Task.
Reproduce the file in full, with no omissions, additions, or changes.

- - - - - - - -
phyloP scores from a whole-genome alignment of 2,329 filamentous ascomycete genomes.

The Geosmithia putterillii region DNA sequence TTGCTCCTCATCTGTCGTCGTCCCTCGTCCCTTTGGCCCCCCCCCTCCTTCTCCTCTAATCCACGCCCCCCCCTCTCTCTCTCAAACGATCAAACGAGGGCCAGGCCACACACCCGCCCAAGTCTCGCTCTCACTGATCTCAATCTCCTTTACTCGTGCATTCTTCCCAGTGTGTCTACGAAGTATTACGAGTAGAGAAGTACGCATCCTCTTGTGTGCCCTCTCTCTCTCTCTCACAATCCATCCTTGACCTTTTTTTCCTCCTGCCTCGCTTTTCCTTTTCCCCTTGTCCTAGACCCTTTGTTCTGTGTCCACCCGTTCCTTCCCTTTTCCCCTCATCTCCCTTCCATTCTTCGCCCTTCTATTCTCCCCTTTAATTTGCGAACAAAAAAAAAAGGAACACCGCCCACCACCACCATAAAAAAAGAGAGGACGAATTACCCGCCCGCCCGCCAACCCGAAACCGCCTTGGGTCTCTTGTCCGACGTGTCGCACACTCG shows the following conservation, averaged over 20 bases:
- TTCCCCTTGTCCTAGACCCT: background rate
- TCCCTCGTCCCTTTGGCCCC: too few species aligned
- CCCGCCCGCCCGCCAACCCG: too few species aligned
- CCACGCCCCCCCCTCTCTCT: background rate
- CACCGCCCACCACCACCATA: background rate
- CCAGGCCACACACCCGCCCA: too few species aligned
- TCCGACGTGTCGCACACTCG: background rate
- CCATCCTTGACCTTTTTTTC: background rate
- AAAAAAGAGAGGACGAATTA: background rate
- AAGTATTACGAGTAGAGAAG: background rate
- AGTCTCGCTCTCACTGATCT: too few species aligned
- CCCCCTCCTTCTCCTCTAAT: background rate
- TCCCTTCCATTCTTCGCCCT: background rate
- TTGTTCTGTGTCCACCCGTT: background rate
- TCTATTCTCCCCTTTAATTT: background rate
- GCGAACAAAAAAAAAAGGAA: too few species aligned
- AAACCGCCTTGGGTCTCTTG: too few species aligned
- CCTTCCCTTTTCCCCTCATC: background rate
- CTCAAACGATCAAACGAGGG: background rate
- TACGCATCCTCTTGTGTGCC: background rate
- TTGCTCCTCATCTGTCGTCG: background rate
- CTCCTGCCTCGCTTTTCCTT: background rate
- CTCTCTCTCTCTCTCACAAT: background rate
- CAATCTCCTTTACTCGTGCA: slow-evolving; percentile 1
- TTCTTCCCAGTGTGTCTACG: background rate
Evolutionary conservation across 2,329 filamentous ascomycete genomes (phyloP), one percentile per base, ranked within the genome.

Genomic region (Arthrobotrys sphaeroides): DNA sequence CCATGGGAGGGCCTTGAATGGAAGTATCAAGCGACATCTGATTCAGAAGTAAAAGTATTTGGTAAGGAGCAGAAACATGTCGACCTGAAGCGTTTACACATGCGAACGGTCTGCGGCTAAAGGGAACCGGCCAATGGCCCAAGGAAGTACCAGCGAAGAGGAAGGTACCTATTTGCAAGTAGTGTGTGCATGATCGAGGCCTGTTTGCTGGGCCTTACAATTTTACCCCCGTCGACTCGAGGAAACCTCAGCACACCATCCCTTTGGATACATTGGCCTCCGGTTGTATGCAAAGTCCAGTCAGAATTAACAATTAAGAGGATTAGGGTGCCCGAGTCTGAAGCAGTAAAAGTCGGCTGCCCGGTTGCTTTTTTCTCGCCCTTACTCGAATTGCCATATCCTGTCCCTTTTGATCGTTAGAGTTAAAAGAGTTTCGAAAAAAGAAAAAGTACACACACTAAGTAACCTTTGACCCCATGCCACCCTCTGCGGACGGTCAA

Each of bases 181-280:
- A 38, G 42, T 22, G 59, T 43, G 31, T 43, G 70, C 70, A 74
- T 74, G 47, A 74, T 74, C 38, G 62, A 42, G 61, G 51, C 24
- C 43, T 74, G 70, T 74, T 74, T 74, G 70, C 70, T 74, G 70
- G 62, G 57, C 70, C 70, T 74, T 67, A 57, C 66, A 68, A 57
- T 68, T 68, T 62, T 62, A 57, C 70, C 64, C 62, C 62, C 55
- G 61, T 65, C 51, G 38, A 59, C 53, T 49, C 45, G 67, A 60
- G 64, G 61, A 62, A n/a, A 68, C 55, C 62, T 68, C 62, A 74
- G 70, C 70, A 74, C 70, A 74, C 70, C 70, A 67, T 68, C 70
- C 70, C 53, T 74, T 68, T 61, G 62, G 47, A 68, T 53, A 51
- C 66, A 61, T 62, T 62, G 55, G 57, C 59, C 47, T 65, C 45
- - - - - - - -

phyloP scores from a whole-genome alignment of 2,329 filamentous ascomycete genomes.

The Geosmithia putterillii region DNA sequence TTGCTCCTCATCTGTCGTCGTCCCTCGTCCCTTTGGCCCCCCCCCTCCTTCTCCTCTAATCCACGCCCCCCCCTCTCTCTCTCAAACGATCAAACGAGGGCCAGGCCACACACCCGCCCAAGTCTCGCTCTCACTGATCTCAATCTCCTTTACTCGTGCATTCTTCCCAGTGTGTCTACGAAGTATTACGAGTAGAGAAGTACGCATCCTCTTGTGTGCCCTCTCTCTCTCTCTCACAATCCATCCTTGACCTTTTTTTCCTCCTGCCTCGCTTTTCCTTTTCCCCTTGTCCTAGACCCTTTGTTCTGTGTCCACCCGTTCCTTCCCTTTTCCCCTCATCTCCCTTCCATTCTTCGCCCTTCTATTCTCCCCTTTAATTTGCGAACAAAAAAAAAAGGAACACCGCCCACCACCACCATAAAAAAAGAGAGGACGAATTACCCGCCCGCCCGCCAACCCGAAACCGCCTTGGGTCTCTTGTCCGACGTGTCGCACACTCG shows the following conservation, averaged over 20 bases:
- TTCCCCTTGTCCTAGACCCT: background rate
- TCCCTCGTCCCTTTGGCCCC: too few species aligned
- CCCGCCCGCCCGCCAACCCG: too few species aligned
- CCACGCCCCCCCCTCTCTCT: background rate
- CACCGCCCACCACCACCATA: background rate
- CCAGGCCACACACCCGCCCA: too few species aligned
- TCCGACGTGTCGCACACTCG: background rate
- CCATCCTTGACCTTTTTTTC: background rate
- AAAAAAGAGAGGACGAATTA: background rate
- AAGTATTACGAGTAGAGAAG: background rate
- AGTCTCGCTCTCACTGATCT: too few species aligned
- CCCCCTCCTTCTCCTCTAAT: background rate
- TCCCTTCCATTCTTCGCCCT: background rate
- TTGTTCTGTGTCCACCCGTT: background rate
- TCTATTCTCCCCTTTAATTT: background rate
- GCGAACAAAAAAAAAAGGAA: too few species aligned
- AAACCGCCTTGGGTCTCTTG: too few species aligned
- CCTTCCCTTTTCCCCTCATC: background rate
- CTCAAACGATCAAACGAGGG: background rate
- TACGCATCCTCTTGTGTGCC: background rate
- TTGCTCCTCATCTGTCGTCG: background rate
- CTCCTGCCTCGCTTTTCCTT: background rate
- CTCTCTCTCTCTCTCACAAT: background rate
- CAATCTCCTTTACTCGTGCA: slow-evolving; percentile 1
- TTCTTCCCAGTGTGTCTACG: background rate
Evolutionary conservation across 2,329 filamentous ascomycete genomes (phyloP), one percentile per base, ranked within the genome.

Genomic region (Arthrobotrys sphaeroides): DNA sequence CCATGGGAGGGCCTTGAATGGAAGTATCAAGCGACATCTGATTCAGAAGTAAAAGTATTTGGTAAGGAGCAGAAACATGTCGACCTGAAGCGTTTACACATGCGAACGGTCTGCGGCTAAAGGGAACCGGCCAATGGCCCAAGGAAGTACCAGCGAAGAGGAAGGTACCTATTTGCAAGTAGTGTGTGCATGATCGAGGCCTGTTTGCTGGGCCTTACAATTTTACCCCCGTCGACTCGAGGAAACCTCAGCACACCATCCCTTTGGATACATTGGCCTCCGGTTGTATGCAAAGTCCAGTCAGAATTAACAATTAAGAGGATTAGGGTGCCCGAGTCTGAAGCAGTAAAAGTCGGCTGCCCGGTTGCTTTTTTCTCGCCCTTACTCGAATTGCCATATCCTGTCCCTTTTGATCGTTAGAGTTAAAAGAGTTTCGAAAAAAGAAAAAGTACACACACTAAGTAACCTTTGACCCCATGCCACCCTCTGCGGACGGTCAA

Each of bases 181-280:
- A 38, G 42, T 22, G 59, T 43, G 31, T 43, G 70, C 70, A 74
- T 74, G 47, A 74, T 74, C 38, G 62, A 42, G 61, G 51, C 24
- C 43, T 74, G 70, T 74, T 74, T 74, G 70, C 70, T 74, G 70
- G 62, G 57, C 70, C 70, T 74, T 67, A 57, C 66, A 68, A 57
- T 68, T 68, T 62, T 62, A 57, C 70, C 64, C 62, C 62, C 55
- G 61, T 65, C 51, G 38, A 59, C 53, T 49, C 45, G 67, A 60
- G 64, G 61, A 62, A n/a, A 68, C 55, C 62, T 68, C 62, A 74
- G 70, C 70, A 74, C 70, A 74, C 70, C 70, A 67, T 68, C 70
- C 70, C 53, T 74, T 68, T 61, G 62, G 47, A 68, T 53, A 51
- C 66, A 61, T 62, T 62, G 55, G 57, C 59, C 47, T 65, C 45